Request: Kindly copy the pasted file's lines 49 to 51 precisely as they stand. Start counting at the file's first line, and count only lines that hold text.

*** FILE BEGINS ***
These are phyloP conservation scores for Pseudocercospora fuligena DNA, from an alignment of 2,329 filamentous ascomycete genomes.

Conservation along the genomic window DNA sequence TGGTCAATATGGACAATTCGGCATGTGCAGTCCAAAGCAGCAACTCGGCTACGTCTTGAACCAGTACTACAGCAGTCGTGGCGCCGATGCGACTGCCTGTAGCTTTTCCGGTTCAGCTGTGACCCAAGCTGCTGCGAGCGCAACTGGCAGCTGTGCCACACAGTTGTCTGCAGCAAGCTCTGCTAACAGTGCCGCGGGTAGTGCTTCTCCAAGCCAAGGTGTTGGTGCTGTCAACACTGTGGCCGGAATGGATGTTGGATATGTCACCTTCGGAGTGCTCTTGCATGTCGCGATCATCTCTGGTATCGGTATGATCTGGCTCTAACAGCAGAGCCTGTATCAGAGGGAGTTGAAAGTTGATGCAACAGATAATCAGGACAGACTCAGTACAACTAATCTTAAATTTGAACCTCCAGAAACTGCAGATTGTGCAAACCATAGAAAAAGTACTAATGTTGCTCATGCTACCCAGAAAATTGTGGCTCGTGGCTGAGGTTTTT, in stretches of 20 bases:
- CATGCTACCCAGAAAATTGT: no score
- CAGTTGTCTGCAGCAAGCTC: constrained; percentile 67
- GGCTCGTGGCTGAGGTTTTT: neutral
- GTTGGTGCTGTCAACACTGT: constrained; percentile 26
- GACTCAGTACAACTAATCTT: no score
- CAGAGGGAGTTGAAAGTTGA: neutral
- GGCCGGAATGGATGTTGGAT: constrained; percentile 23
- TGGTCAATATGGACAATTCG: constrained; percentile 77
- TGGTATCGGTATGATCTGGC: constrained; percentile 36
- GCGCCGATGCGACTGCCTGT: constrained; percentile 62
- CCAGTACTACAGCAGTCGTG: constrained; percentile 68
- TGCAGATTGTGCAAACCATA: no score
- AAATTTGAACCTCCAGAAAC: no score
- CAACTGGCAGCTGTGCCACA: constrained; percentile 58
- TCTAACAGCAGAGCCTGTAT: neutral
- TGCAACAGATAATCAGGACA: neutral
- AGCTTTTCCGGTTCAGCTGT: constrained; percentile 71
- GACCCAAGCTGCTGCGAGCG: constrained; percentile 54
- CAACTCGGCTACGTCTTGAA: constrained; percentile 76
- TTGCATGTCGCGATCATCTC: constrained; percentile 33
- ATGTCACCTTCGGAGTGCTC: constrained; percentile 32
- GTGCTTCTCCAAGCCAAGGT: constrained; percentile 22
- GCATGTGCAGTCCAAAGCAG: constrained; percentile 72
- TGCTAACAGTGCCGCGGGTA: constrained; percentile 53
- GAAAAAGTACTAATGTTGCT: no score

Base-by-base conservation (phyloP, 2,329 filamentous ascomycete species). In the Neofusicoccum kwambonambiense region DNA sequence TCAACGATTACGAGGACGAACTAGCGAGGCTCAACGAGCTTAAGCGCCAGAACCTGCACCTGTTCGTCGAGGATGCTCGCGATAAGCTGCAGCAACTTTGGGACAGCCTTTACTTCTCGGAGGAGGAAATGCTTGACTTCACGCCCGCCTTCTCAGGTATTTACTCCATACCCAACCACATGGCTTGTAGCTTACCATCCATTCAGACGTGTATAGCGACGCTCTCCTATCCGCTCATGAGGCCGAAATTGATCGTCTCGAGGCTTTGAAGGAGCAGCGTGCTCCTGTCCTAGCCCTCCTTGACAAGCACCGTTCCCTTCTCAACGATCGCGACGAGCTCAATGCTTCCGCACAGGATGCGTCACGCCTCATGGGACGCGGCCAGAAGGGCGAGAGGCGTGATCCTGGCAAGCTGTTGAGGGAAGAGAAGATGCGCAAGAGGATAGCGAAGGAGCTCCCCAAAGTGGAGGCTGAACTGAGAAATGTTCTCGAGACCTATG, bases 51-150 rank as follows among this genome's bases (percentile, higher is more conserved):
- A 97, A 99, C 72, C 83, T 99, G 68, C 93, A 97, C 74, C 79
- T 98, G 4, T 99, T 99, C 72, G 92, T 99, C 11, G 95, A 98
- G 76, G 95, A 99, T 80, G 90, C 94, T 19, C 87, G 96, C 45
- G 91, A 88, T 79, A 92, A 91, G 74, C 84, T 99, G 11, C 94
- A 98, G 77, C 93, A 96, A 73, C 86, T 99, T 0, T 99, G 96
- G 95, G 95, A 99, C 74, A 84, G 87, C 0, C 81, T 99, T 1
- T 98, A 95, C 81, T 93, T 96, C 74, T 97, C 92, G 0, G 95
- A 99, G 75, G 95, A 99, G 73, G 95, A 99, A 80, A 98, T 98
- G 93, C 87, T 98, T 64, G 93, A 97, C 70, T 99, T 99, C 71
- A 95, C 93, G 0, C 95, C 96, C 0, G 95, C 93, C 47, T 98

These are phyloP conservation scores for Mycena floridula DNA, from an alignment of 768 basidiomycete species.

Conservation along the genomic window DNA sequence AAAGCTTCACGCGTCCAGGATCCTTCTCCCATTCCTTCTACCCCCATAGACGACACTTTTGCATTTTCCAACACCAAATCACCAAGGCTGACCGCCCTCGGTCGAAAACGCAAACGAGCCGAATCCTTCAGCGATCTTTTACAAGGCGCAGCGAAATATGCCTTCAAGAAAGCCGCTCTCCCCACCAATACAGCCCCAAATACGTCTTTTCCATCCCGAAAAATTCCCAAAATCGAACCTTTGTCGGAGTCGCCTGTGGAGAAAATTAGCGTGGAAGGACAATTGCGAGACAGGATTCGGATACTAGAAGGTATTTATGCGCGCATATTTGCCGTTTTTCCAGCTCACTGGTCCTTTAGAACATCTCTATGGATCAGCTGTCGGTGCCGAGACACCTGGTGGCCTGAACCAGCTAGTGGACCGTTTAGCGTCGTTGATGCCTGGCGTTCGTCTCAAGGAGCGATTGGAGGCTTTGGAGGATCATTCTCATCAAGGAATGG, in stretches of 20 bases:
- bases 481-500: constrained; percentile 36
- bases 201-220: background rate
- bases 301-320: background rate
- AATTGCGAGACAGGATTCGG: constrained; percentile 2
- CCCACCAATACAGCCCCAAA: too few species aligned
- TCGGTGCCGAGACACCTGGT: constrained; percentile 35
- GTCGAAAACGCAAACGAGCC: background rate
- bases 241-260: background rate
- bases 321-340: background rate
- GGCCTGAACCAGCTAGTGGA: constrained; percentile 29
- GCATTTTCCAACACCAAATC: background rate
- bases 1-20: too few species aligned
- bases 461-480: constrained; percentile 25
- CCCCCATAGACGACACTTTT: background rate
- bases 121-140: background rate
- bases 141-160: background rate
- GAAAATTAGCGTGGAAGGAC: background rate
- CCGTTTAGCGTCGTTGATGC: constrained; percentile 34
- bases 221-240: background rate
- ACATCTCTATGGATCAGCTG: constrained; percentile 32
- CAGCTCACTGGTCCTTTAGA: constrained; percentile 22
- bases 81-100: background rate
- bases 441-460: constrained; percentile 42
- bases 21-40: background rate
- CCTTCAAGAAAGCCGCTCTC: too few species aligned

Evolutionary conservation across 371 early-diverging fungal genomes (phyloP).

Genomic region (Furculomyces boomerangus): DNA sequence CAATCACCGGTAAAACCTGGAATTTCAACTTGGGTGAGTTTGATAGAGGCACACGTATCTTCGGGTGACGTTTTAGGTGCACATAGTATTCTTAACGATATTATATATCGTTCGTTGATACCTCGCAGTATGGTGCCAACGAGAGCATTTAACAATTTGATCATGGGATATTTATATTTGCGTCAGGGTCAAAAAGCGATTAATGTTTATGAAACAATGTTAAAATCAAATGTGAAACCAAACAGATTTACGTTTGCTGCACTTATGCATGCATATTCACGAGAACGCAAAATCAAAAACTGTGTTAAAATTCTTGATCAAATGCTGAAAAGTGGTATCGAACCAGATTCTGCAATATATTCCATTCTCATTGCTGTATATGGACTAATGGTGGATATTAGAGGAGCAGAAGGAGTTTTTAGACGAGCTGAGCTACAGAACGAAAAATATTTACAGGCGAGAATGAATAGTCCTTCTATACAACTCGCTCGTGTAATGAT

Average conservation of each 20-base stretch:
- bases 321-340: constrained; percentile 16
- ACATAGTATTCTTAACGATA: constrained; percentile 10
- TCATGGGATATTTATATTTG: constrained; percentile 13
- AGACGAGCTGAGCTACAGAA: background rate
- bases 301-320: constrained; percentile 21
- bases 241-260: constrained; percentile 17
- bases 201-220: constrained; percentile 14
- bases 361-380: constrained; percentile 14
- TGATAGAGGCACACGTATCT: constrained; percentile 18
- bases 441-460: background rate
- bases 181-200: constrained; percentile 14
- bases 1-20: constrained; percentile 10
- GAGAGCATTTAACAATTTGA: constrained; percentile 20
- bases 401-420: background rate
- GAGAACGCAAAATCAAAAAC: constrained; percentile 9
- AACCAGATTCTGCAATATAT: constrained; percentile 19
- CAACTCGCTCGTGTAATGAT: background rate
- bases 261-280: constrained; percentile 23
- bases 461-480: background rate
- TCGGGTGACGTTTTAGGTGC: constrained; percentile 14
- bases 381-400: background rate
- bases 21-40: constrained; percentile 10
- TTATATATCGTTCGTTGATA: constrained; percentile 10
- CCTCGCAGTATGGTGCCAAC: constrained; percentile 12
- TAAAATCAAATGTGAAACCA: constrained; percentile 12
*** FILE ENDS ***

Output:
- bases 321-340: background rate
- GGCCTGAACCAGCTAGTGGA: constrained; percentile 29
- GCATTTTCCAACACCAAATC: background rate